Social media is another growing online trend and offers a good way of disseminating your message to a wide audience, particularly if you are hoping to engage young people or a specific section of the online market. Remember, though, that social media isn’t just about the obvious things such as Facebook pages and Twitter; you should also look for industry-specific forums where you can target your marketing to a particular audience. Other countries might also have local social media sites, which would definitely be worth tapping into.
4. Tailor content to your audience
As with so many things online, content is really important as this is one of the main ways of selling your online marketing campaign. Think carefully about who your audience is and the best way to engage them. Do you need to split your campaign into strands and produce different content for different groups, or are you just targeting one key group?
5. Search engine optimisation
You also need to make sure your online marketing campaign can be easily found on the internet. This means thinking about the key search terms that relate to your marketing and promoting them in articles and blog posts. If you post marketing material on other forums or blogs, make sure they have links back to your website as this is not only good for offering people more information, but links are also important for SEO.
6. Network with other companies
Networking is also important. Identify companies who might be able to help you promote your online campaign. For example, if you have any partnerships with other businesses, they might be able to write you a blog post or include a link on their website that links back to your site, getting your message out there and into new networks.
7. Build your customer contacts
Of course, your customers or clients (current and potential) are the ones you are hoping to market your campaign to, so it helps to make your contact base as wide as you can. Do you have an email newsletter to update your customers with news and information? If not, this might be something you could consider to build your list of contacts and maximise the chances of your marketing being a success.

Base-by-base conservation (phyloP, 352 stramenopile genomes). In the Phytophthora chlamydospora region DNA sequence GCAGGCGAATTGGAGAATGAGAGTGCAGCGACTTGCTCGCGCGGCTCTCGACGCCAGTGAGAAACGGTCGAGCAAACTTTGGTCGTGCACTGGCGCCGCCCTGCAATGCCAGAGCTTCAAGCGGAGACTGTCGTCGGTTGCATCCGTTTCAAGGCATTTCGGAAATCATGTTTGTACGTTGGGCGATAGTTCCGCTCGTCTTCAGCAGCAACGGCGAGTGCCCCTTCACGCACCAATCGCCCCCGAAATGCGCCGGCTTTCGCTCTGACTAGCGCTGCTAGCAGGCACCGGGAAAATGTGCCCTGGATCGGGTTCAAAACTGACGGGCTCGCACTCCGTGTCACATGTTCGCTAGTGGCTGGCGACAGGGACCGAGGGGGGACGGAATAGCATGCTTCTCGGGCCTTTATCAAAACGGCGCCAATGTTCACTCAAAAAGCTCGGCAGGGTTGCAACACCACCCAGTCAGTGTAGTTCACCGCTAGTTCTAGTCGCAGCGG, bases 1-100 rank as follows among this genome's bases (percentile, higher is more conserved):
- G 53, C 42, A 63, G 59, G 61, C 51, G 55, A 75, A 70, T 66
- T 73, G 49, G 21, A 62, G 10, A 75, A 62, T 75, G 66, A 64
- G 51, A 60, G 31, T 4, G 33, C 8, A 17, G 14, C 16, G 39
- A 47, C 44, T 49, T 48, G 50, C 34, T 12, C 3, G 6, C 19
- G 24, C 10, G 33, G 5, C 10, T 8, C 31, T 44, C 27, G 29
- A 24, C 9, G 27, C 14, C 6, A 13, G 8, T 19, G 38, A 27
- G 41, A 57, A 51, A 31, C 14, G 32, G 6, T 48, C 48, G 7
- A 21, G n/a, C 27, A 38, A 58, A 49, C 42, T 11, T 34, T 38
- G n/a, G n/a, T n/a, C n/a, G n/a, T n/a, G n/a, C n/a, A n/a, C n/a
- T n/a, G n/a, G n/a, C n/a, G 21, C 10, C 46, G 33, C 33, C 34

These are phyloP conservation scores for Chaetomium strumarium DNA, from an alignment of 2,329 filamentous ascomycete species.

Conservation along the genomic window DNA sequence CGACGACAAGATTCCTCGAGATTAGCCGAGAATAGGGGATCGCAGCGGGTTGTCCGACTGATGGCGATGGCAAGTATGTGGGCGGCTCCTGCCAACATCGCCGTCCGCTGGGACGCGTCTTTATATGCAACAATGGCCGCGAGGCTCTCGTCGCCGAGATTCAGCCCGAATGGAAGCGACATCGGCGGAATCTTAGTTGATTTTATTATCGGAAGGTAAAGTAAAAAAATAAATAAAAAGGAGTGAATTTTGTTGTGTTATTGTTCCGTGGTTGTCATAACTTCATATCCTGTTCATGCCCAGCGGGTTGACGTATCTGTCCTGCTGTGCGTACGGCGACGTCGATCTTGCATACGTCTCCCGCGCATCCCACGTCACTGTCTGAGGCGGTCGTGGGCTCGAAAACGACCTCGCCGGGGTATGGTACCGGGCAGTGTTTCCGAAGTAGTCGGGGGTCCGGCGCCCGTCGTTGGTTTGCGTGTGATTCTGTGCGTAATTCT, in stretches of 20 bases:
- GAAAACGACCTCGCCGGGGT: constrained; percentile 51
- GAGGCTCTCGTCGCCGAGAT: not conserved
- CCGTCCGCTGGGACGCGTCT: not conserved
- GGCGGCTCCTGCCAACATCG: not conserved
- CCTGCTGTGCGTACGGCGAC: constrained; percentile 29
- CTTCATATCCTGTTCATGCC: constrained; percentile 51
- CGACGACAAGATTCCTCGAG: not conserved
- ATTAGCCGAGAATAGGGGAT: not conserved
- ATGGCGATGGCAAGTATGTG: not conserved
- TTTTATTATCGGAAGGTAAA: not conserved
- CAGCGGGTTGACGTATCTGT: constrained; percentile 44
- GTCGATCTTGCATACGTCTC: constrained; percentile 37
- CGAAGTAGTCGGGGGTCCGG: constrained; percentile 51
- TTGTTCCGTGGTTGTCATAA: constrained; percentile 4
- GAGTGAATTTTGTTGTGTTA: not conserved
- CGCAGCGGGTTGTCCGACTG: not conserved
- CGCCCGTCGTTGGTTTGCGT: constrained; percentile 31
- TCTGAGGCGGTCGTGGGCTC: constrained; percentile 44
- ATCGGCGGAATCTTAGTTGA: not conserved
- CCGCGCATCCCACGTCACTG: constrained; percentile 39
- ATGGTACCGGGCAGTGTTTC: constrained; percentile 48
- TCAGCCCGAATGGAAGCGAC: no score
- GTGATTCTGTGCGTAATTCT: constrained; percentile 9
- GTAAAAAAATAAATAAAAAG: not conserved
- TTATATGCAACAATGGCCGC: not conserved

8. Have a hook
Whenever you’re marketing anything, whether online or offline, you need to make sure you have a hook. Why should people care about your campaign? What’s your selling point? How are you going to draw people in? One way of doing this is with promotional material and perhaps a specific graphic or logo that people can identify with your campaign. This is something a web designer will be able to help you with and you can use it as a base to build an interesting, innovative campaign.
9. Analyse results
Once your campaign is underway, you need to analyse the results to make sure it’s working. Consider using software such as Google Analytics to work out how many people have viewed your campaign, how they found it, how long they spend reading about it and so on. This will give you a good idea of how successful it is and whether you need to make any changes.
10. Make changes and be flexible
Finally, if your analysis tells you that something isn’t quite working, do something about it. Use the information you’ve learnt to build on what you’ve got and make your campaign, bigger, better targeted and more accessible. While you should never stray from your core message, constant updating and revision will help keep your content fresh and relevant and maximise your chances of achieving the results you want.
Published on April 8, 2011
Tags: Web Design London